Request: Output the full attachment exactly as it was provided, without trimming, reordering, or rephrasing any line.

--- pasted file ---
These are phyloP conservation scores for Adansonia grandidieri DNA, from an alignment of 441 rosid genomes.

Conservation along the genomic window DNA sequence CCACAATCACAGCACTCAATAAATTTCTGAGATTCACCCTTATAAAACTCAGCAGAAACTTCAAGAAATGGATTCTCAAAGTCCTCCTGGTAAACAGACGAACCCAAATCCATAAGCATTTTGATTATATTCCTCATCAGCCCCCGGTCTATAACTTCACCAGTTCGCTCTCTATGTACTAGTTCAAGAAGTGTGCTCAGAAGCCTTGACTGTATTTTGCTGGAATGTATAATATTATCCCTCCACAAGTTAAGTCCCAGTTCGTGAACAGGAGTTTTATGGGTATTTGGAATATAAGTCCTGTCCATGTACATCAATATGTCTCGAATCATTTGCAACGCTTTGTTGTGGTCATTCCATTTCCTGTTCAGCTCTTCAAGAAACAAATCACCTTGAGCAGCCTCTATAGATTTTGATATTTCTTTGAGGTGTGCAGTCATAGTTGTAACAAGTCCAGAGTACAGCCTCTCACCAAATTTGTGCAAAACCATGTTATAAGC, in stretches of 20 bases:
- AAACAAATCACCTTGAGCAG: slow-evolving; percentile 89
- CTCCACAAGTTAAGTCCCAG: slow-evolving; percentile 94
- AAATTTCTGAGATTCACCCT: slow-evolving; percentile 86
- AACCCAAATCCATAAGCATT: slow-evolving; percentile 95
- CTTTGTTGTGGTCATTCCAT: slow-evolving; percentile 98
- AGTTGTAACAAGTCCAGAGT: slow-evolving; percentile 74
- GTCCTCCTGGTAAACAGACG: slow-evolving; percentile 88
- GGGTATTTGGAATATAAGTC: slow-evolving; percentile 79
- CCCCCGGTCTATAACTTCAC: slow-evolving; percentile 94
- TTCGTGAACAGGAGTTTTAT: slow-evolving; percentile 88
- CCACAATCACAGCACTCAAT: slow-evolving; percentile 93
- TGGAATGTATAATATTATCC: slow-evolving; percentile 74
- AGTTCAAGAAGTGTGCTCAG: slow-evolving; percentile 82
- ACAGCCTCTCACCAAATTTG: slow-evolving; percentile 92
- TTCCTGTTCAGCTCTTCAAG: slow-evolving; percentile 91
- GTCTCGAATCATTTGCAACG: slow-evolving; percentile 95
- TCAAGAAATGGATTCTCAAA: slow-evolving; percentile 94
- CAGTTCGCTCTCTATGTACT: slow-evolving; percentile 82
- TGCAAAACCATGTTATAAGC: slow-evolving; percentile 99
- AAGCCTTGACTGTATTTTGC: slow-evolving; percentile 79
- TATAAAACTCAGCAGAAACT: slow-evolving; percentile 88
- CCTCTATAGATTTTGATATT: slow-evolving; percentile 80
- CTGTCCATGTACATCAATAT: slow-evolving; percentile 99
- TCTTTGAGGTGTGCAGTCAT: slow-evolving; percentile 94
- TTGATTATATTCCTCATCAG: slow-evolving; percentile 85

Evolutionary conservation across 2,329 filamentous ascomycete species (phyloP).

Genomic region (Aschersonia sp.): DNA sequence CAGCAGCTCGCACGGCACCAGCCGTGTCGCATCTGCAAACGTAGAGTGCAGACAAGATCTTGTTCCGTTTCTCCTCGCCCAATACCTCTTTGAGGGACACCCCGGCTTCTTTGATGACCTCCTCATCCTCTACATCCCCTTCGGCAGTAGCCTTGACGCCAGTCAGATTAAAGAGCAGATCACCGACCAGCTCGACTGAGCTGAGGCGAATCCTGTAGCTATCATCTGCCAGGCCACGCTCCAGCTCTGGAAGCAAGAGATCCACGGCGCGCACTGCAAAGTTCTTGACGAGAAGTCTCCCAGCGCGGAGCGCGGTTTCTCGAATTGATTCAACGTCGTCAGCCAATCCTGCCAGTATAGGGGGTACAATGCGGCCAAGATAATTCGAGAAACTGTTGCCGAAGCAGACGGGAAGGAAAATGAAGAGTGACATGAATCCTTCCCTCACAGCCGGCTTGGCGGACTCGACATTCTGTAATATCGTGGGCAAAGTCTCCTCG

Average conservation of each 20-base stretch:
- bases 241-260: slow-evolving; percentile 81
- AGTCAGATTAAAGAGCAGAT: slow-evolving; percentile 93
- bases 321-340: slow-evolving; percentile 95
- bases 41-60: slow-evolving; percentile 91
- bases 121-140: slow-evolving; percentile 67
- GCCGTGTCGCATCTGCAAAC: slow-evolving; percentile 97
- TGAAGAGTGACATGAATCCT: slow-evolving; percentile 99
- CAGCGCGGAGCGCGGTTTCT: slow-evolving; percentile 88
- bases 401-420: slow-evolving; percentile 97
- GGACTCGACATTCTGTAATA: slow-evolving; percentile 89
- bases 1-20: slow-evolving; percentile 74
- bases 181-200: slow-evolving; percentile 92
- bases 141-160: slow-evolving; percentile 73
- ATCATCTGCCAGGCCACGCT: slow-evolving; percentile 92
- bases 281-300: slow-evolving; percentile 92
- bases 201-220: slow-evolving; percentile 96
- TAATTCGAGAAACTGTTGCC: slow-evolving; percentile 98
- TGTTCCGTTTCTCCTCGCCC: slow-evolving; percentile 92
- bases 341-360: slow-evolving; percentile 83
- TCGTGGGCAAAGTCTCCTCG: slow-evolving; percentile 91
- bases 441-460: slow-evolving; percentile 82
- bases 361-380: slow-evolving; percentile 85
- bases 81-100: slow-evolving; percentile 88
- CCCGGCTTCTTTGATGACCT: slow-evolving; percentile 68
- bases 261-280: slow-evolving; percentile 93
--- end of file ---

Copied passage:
These are phyloP conservation scores for Adansonia grandidieri DNA, from an alignment of 441 rosid genomes.

Conservation along the genomic window DNA sequence CCACAATCACAGCACTCAATAAATTTCTGAGATTCACCCTTATAAAACTCAGCAGAAACTTCAAGAAATGGATTCTCAAAGTCCTCCTGGTAAACAGACGAACCCAAATCCATAAGCATTTTGATTATATTCCTCATCAGCCCCCGGTCTATAACTTCACCAGTTCGCTCTCTATGTACTAGTTCAAGAAGTGTGCTCAGAAGCCTTGACTGTATTTTGCTGGAATGTATAATATTATCCCTCCACAAGTTAAGTCCCAGTTCGTGAACAGGAGTTTTATGGGTATTTGGAATATAAGTCCTGTCCATGTACATCAATATGTCTCGAATCATTTGCAACGCTTTGTTGTGGTCATTCCATTTCCTGTTCAGCTCTTCAAGAAACAAATCACCTTGAGCAGCCTCTATAGATTTTGATATTTCTTTGAGGTGTGCAGTCATAGTTGTAACAAGTCCAGAGTACAGCCTCTCACCAAATTTGTGCAAAACCATGTTATAAGC, in stretches of 20 bases:
- AAACAAATCACCTTGAGCAG: slow-evolving; percentile 89
- CTCCACAAGTTAAGTCCCAG: slow-evolving; percentile 94
- AAATTTCTGAGATTCACCCT: slow-evolving; percentile 86
- AACCCAAATCCATAAGCATT: slow-evolving; percentile 95
- CTTTGTTGTGGTCATTCCAT: slow-evolving; percentile 98
- AGTTGTAACAAGTCCAGAGT: slow-evolving; percentile 74
- GTCCTCCTGGTAAACAGACG: slow-evolving; percentile 88
- GGGTATTTGGAATATAAGTC: slow-evolving; percentile 79
- CCCCCGGTCTATAACTTCAC: slow-evolving; percentile 94
- TTCGTGAACAGGAGTTTTAT: slow-evolving; percentile 88
- CCACAATCACAGCACTCAAT: slow-evolving; percentile 93
- TGGAATGTATAATATTATCC: slow-evolving; percentile 74
- AGTTCAAGAAGTGTGCTCAG: slow-evolving; percentile 82
- ACAGCCTCTCACCAAATTTG: slow-evolving; percentile 92
- TTCCTGTTCAGCTCTTCAAG: slow-evolving; percentile 91
- GTCTCGAATCATTTGCAACG: slow-evolving; percentile 95
- TCAAGAAATGGATTCTCAAA: slow-evolving; percentile 94
- CAGTTCGCTCTCTATGTACT: slow-evolving; percentile 82
- TGCAAAACCATGTTATAAGC: slow-evolving; percentile 99
- AAGCCTTGACTGTATTTTGC: slow-evolving; percentile 79
- TATAAAACTCAGCAGAAACT: slow-evolving; percentile 88
- CCTCTATAGATTTTGATATT: slow-evolving; percentile 80
- CTGTCCATGTACATCAATAT: slow-evolving; percentile 99
- TCTTTGAGGTGTGCAGTCAT: slow-evolving; percentile 94
- TTGATTATATTCCTCATCAG: slow-evolving; percentile 85

Evolutionary conservation across 2,329 filamentous ascomycete species (phyloP).

Genomic region (Aschersonia sp.): DNA sequence CAGCAGCTCGCACGGCACCAGCCGTGTCGCATCTGCAAACGTAGAGTGCAGACAAGATCTTGTTCCGTTTCTCCTCGCCCAATACCTCTTTGAGGGACACCCCGGCTTCTTTGATGACCTCCTCATCCTCTACATCCCCTTCGGCAGTAGCCTTGACGCCAGTCAGATTAAAGAGCAGATCACCGACCAGCTCGACTGAGCTGAGGCGAATCCTGTAGCTATCATCTGCCAGGCCACGCTCCAGCTCTGGAAGCAAGAGATCCACGGCGCGCACTGCAAAGTTCTTGACGAGAAGTCTCCCAGCGCGGAGCGCGGTTTCTCGAATTGATTCAACGTCGTCAGCCAATCCTGCCAGTATAGGGGGTACAATGCGGCCAAGATAATTCGAGAAACTGTTGCCGAAGCAGACGGGAAGGAAAATGAAGAGTGACATGAATCCTTCCCTCACAGCCGGCTTGGCGGACTCGACATTCTGTAATATCGTGGGCAAAGTCTCCTCG

Average conservation of each 20-base stretch:
- bases 241-260: slow-evolving; percentile 81
- AGTCAGATTAAAGAGCAGAT: slow-evolving; percentile 93
- bases 321-340: slow-evolving; percentile 95
- bases 41-60: slow-evolving; percentile 91
- bases 121-140: slow-evolving; percentile 67
- GCCGTGTCGCATCTGCAAAC: slow-evolving; percentile 97
- TGAAGAGTGACATGAATCCT: slow-evolving; percentile 99
- CAGCGCGGAGCGCGGTTTCT: slow-evolving; percentile 88
- bases 401-420: slow-evolving; percentile 97
- GGACTCGACATTCTGTAATA: slow-evolving; percentile 89
- bases 1-20: slow-evolving; percentile 74
- bases 181-200: slow-evolving; percentile 92
- bases 141-160: slow-evolving; percentile 73
- ATCATCTGCCAGGCCACGCT: slow-evolving; percentile 92
- bases 281-300: slow-evolving; percentile 92
- bases 201-220: slow-evolving; percentile 96
- TAATTCGAGAAACTGTTGCC: slow-evolving; percentile 98
- TGTTCCGTTTCTCCTCGCCC: slow-evolving; percentile 92
- bases 341-360: slow-evolving; percentile 83
- TCGTGGGCAAAGTCTCCTCG: slow-evolving; percentile 91
- bases 441-460: slow-evolving; percentile 82
- bases 361-380: slow-evolving; percentile 85
- bases 81-100: slow-evolving; percentile 88
- CCCGGCTTCTTTGATGACCT: slow-evolving; percentile 68
- bases 261-280: slow-evolving; percentile 93